By: Lisa Wilmore
Then the Lord sent Nathan to David. And he came to him, and said to him: “There were two men in one city, one rich and the other poor. The rich man had exceedingly many flocks and herds. But the poor man had nothing, except one little ewe lamb which he had bought and nourished; and it grew up together with him and with his children. It ate of his own food and drank from his own cup and lay in his bosom; and it was like a daughter to him. And a traveler came to a rich man, who refused to take from his own flock and from his own herd to prepare one for the wayfaring man who had come to him; but he took the poor man’s lamb and prepared it for the man who had come to him.” So David’s anger was greatly aroused against the man, and he said to Nathan, “As the Lord lives, the man who had done this shall surely die”…Then Nathan said to David, “You are the man” (2 Samuel 12:1-7a NKJV).
My Christian Friends,
What happens to our opinions of others’ failures when we are forced to look in God’s mirror at our imperfections? Would we remain judgmental of those persons? Or, desire that God extends His grace to them as He would to us? Well, we must not be oblivious (unmindful) of our sins while ready to punish others for theirs.
Essentially, it is important that we guard our thoughts when viewing others who may have wronged someone without examining ourselves first. We may find ourselves in guilt of condemning individuals, including family members, who inexcusably commit sinful acts. Nevertheless, we must not fail to look in God’s mirror at our own failures.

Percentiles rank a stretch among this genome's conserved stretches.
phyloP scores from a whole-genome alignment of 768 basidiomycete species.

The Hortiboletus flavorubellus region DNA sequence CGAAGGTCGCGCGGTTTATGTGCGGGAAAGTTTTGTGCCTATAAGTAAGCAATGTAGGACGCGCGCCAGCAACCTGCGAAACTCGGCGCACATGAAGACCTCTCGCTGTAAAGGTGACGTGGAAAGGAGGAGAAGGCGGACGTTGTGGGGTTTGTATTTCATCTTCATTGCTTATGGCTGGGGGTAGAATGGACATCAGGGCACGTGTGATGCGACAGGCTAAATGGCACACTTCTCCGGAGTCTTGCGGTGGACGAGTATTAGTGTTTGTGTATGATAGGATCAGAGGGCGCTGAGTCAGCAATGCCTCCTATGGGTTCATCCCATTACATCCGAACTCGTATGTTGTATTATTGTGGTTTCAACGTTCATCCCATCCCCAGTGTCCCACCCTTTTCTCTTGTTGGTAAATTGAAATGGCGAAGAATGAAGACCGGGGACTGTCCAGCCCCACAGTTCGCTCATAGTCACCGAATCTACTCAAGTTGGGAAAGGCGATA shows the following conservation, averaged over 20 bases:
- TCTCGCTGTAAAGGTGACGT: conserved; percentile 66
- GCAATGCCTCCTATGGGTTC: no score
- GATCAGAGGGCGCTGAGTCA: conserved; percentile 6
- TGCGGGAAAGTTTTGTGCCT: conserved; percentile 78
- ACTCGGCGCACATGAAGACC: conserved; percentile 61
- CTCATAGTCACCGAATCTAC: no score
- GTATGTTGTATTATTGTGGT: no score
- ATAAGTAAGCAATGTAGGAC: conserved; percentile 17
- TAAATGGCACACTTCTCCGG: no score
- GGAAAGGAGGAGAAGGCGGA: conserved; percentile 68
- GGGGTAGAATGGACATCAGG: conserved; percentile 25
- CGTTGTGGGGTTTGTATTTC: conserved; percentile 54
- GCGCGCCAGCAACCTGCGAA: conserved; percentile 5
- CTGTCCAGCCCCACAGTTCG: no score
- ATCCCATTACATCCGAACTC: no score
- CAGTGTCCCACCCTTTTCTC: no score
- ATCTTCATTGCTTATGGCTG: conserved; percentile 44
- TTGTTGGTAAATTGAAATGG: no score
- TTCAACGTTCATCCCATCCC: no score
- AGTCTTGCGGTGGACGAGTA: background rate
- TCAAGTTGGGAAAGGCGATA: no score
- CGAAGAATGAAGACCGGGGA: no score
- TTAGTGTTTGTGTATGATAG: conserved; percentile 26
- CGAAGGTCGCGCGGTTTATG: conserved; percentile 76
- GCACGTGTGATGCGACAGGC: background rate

David, in aforementioned text, is forced to look in God’s mirror. God sends Nathan, the prophet, to confront him about his sin with Bathsheba, Uriah’s wife. He narrates to him a parable describing a man’s immoral behavior. As a result, David becomes angry at the man in the story and suggest that he should be killed and whatever he had taken from the poor man should be given back to him four times over. Nathan told David that he is the guilty man.
David was forced to look at himself in God’s mirror and see the sin that he had committed against God. Even though God forgave him, the consequences of his sin was far greater than what he could imagine.
We should never look at others with condemnatory eyes. After all, like David, we may be forced to look in God’s mirror.